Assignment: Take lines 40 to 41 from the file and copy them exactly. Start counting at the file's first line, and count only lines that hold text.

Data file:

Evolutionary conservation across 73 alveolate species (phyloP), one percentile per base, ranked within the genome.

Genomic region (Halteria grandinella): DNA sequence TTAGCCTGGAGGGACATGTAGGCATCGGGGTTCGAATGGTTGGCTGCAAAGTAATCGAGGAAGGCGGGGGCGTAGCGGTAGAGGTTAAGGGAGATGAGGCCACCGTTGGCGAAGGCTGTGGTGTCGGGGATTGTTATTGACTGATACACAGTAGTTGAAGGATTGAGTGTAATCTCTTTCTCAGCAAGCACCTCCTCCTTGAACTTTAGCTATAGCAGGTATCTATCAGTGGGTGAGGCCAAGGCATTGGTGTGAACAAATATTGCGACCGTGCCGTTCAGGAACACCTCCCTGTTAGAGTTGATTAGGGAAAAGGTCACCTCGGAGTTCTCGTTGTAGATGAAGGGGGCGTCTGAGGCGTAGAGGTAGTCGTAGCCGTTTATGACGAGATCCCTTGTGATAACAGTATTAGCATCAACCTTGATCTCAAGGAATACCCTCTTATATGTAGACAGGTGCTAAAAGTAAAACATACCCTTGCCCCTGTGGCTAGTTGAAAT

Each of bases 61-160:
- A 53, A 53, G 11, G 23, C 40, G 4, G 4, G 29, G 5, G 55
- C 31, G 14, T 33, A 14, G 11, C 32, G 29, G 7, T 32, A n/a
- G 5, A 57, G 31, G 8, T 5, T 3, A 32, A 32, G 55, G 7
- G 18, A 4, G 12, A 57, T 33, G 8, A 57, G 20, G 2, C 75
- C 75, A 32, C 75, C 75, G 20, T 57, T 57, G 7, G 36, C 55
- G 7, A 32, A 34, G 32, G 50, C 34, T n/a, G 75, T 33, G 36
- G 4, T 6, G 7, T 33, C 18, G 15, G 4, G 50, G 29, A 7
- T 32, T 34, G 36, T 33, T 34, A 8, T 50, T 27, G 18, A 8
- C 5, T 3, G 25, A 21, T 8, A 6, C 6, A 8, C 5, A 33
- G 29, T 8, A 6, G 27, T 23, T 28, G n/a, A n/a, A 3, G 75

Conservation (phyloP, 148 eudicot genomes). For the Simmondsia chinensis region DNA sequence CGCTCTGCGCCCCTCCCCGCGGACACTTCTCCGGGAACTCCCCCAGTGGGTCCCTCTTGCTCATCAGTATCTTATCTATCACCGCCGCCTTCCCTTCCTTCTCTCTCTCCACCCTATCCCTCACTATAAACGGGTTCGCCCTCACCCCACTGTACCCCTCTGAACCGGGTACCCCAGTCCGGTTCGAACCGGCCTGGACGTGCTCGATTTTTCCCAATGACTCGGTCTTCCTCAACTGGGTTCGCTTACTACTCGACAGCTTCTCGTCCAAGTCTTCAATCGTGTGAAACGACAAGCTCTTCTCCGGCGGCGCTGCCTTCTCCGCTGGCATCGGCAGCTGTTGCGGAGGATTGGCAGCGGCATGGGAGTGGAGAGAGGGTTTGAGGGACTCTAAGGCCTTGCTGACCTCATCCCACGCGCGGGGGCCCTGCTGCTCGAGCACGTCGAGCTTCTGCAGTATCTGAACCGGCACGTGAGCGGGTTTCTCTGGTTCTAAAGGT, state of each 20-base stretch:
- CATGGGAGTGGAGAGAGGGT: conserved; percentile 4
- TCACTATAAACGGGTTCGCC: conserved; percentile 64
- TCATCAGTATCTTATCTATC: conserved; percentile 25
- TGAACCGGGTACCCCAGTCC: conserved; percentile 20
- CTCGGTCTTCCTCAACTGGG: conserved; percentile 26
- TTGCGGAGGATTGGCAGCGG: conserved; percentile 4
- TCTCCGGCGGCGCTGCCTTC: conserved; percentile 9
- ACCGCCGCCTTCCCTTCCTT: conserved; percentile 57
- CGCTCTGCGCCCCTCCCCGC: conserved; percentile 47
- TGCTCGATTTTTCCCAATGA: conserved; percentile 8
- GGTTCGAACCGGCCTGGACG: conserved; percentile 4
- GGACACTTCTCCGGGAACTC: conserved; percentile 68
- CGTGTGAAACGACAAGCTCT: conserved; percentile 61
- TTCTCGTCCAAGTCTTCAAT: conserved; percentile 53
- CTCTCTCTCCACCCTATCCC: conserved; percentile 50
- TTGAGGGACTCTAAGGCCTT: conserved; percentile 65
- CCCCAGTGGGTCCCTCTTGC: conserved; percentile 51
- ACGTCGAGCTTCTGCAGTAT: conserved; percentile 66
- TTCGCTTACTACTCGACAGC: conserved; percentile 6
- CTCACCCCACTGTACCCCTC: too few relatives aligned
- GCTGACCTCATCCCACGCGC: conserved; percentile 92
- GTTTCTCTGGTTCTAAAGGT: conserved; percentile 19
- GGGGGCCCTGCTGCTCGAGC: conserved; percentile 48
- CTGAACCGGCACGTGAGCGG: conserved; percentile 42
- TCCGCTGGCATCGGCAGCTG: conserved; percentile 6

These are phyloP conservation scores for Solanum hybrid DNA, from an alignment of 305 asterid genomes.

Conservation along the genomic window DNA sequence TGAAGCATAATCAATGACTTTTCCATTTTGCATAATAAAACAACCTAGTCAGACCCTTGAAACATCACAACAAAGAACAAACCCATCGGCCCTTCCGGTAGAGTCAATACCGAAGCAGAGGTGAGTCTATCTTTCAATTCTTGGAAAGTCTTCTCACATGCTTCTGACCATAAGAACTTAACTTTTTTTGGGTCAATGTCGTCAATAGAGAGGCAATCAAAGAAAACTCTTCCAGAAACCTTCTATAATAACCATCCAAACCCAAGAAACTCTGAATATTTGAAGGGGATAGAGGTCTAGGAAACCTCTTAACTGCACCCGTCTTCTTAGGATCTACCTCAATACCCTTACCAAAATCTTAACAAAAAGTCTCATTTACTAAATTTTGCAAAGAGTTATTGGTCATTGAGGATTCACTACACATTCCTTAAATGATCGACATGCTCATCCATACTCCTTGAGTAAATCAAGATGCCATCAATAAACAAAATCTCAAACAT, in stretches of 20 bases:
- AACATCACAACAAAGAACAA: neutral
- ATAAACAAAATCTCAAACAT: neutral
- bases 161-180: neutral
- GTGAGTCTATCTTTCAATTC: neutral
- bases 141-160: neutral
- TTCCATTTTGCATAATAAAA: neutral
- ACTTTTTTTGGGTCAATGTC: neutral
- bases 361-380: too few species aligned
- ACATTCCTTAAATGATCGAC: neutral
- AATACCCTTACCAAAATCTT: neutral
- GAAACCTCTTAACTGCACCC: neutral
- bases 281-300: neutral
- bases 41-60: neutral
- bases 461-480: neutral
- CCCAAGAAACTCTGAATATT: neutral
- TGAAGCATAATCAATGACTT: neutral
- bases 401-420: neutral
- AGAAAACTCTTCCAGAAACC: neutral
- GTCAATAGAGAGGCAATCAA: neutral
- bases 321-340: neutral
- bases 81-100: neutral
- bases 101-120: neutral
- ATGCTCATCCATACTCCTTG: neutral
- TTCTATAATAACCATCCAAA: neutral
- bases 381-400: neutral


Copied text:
These are phyloP conservation scores for Solanum hybrid DNA, from an alignment of 305 asterid genomes.

Conservation along the genomic window DNA sequence TGAAGCATAATCAATGACTTTTCCATTTTGCATAATAAAACAACCTAGTCAGACCCTTGAAACATCACAACAAAGAACAAACCCATCGGCCCTTCCGGTAGAGTCAATACCGAAGCAGAGGTGAGTCTATCTTTCAATTCTTGGAAAGTCTTCTCACATGCTTCTGACCATAAGAACTTAACTTTTTTTGGGTCAATGTCGTCAATAGAGAGGCAATCAAAGAAAACTCTTCCAGAAACCTTCTATAATAACCATCCAAACCCAAGAAACTCTGAATATTTGAAGGGGATAGAGGTCTAGGAAACCTCTTAACTGCACCCGTCTTCTTAGGATCTACCTCAATACCCTTACCAAAATCTTAACAAAAAGTCTCATTTACTAAATTTTGCAAAGAGTTATTGGTCATTGAGGATTCACTACACATTCCTTAAATGATCGACATGCTCATCCATACTCCTTGAGTAAATCAAGATGCCATCAATAAACAAAATCTCAAACAT, in stretches of 20 bases: